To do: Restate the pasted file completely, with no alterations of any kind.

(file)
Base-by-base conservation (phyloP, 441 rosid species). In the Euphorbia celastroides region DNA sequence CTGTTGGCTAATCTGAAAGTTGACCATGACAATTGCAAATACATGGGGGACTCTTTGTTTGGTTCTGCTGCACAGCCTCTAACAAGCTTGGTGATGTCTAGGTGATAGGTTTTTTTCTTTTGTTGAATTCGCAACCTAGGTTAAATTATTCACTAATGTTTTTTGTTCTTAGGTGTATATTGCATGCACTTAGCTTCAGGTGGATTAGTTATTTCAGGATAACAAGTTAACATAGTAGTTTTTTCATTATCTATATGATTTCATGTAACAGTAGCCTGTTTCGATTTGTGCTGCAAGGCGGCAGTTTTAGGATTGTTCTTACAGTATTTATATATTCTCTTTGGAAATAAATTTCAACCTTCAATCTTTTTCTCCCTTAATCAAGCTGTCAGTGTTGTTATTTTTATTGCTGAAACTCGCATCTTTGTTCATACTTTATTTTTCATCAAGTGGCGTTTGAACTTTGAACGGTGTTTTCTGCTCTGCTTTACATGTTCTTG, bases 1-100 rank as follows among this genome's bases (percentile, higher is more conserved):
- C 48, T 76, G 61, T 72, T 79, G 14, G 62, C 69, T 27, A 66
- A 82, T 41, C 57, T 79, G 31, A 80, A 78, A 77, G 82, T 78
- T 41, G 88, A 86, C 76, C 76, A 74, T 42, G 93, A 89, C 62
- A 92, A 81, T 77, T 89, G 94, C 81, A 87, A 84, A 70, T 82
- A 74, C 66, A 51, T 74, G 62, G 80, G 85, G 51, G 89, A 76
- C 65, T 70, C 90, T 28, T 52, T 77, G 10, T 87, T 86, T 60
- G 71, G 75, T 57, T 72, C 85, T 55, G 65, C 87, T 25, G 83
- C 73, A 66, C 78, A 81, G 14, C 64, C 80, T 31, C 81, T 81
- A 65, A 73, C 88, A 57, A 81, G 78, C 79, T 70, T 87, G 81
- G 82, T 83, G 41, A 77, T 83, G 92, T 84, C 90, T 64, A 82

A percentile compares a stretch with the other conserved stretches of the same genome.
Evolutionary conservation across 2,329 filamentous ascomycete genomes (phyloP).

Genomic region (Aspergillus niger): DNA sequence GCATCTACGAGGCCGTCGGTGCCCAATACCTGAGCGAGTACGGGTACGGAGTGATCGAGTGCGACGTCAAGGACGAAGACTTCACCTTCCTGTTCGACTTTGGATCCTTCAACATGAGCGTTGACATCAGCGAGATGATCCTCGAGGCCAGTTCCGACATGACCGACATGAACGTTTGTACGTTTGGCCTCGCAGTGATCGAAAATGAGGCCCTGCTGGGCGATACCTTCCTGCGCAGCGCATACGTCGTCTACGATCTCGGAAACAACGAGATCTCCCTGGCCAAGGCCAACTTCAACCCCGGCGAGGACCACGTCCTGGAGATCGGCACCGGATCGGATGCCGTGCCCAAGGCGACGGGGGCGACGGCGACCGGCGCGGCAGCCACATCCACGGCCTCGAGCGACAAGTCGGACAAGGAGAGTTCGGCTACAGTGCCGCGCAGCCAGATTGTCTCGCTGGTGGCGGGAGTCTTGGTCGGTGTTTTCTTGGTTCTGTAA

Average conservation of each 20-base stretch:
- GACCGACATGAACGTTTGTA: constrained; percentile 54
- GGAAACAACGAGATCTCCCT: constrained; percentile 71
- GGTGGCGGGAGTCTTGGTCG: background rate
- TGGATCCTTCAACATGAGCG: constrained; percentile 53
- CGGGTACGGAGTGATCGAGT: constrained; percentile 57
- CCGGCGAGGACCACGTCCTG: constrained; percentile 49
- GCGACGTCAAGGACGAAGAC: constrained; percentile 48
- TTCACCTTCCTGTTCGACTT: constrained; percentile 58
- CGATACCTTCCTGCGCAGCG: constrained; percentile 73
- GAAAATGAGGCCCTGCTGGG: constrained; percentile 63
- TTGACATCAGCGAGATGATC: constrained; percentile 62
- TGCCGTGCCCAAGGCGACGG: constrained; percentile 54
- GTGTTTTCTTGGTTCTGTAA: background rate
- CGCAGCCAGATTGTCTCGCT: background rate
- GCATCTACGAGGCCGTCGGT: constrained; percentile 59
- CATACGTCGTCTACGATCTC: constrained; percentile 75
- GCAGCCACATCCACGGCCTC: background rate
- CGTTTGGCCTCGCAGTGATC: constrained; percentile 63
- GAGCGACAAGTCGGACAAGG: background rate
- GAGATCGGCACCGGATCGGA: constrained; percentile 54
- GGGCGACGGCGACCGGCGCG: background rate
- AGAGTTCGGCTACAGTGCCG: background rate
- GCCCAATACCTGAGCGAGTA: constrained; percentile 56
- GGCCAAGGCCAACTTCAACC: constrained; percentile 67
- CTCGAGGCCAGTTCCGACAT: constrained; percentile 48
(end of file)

Base-by-base conservation (phyloP, 441 rosid species). In the Euphorbia celastroides region DNA sequence CTGTTGGCTAATCTGAAAGTTGACCATGACAATTGCAAATACATGGGGGACTCTTTGTTTGGTTCTGCTGCACAGCCTCTAACAAGCTTGGTGATGTCTAGGTGATAGGTTTTTTTCTTTTGTTGAATTCGCAACCTAGGTTAAATTATTCACTAATGTTTTTTGTTCTTAGGTGTATATTGCATGCACTTAGCTTCAGGTGGATTAGTTATTTCAGGATAACAAGTTAACATAGTAGTTTTTTCATTATCTATATGATTTCATGTAACAGTAGCCTGTTTCGATTTGTGCTGCAAGGCGGCAGTTTTAGGATTGTTCTTACAGTATTTATATATTCTCTTTGGAAATAAATTTCAACCTTCAATCTTTTTCTCCCTTAATCAAGCTGTCAGTGTTGTTATTTTTATTGCTGAAACTCGCATCTTTGTTCATACTTTATTTTTCATCAAGTGGCGTTTGAACTTTGAACGGTGTTTTCTGCTCTGCTTTACATGTTCTTG, bases 1-100 rank as follows among this genome's bases (percentile, higher is more conserved):
- C 48, T 76, G 61, T 72, T 79, G 14, G 62, C 69, T 27, A 66
- A 82, T 41, C 57, T 79, G 31, A 80, A 78, A 77, G 82, T 78
- T 41, G 88, A 86, C 76, C 76, A 74, T 42, G 93, A 89, C 62
- A 92, A 81, T 77, T 89, G 94, C 81, A 87, A 84, A 70, T 82
- A 74, C 66, A 51, T 74, G 62, G 80, G 85, G 51, G 89, A 76
- C 65, T 70, C 90, T 28, T 52, T 77, G 10, T 87, T 86, T 60
- G 71, G 75, T 57, T 72, C 85, T 55, G 65, C 87, T 25, G 83
- C 73, A 66, C 78, A 81, G 14, C 64, C 80, T 31, C 81, T 81
- A 65, A 73, C 88, A 57, A 81, G 78, C 79, T 70, T 87, G 81
- G 82, T 83, G 41, A 77, T 83, G 92, T 84, C 90, T 64, A 82

A percentile compares a stretch with the other conserved stretches of the same genome.
Evolutionary conservation across 2,329 filamentous ascomycete genomes (phyloP).

Genomic region (Aspergillus niger): DNA sequence GCATCTACGAGGCCGTCGGTGCCCAATACCTGAGCGAGTACGGGTACGGAGTGATCGAGTGCGACGTCAAGGACGAAGACTTCACCTTCCTGTTCGACTTTGGATCCTTCAACATGAGCGTTGACATCAGCGAGATGATCCTCGAGGCCAGTTCCGACATGACCGACATGAACGTTTGTACGTTTGGCCTCGCAGTGATCGAAAATGAGGCCCTGCTGGGCGATACCTTCCTGCGCAGCGCATACGTCGTCTACGATCTCGGAAACAACGAGATCTCCCTGGCCAAGGCCAACTTCAACCCCGGCGAGGACCACGTCCTGGAGATCGGCACCGGATCGGATGCCGTGCCCAAGGCGACGGGGGCGACGGCGACCGGCGCGGCAGCCACATCCACGGCCTCGAGCGACAAGTCGGACAAGGAGAGTTCGGCTACAGTGCCGCGCAGCCAGATTGTCTCGCTGGTGGCGGGAGTCTTGGTCGGTGTTTTCTTGGTTCTGTAA

Average conservation of each 20-base stretch:
- GACCGACATGAACGTTTGTA: constrained; percentile 54
- GGAAACAACGAGATCTCCCT: constrained; percentile 71
- GGTGGCGGGAGTCTTGGTCG: background rate
- TGGATCCTTCAACATGAGCG: constrained; percentile 53
- CGGGTACGGAGTGATCGAGT: constrained; percentile 57
- CCGGCGAGGACCACGTCCTG: constrained; percentile 49
- GCGACGTCAAGGACGAAGAC: constrained; percentile 48
- TTCACCTTCCTGTTCGACTT: constrained; percentile 58
- CGATACCTTCCTGCGCAGCG: constrained; percentile 73
- GAAAATGAGGCCCTGCTGGG: constrained; percentile 63
- TTGACATCAGCGAGATGATC: constrained; percentile 62
- TGCCGTGCCCAAGGCGACGG: constrained; percentile 54
- GTGTTTTCTTGGTTCTGTAA: background rate
- CGCAGCCAGATTGTCTCGCT: background rate
- GCATCTACGAGGCCGTCGGT: constrained; percentile 59
- CATACGTCGTCTACGATCTC: constrained; percentile 75
- GCAGCCACATCCACGGCCTC: background rate
- CGTTTGGCCTCGCAGTGATC: constrained; percentile 63
- GAGCGACAAGTCGGACAAGG: background rate
- GAGATCGGCACCGGATCGGA: constrained; percentile 54
- GGGCGACGGCGACCGGCGCG: background rate
- AGAGTTCGGCTACAGTGCCG: background rate
- GCCCAATACCTGAGCGAGTA: constrained; percentile 56
- GGCCAAGGCCAACTTCAACC: constrained; percentile 67
- CTCGAGGCCAGTTCCGACAT: constrained; percentile 48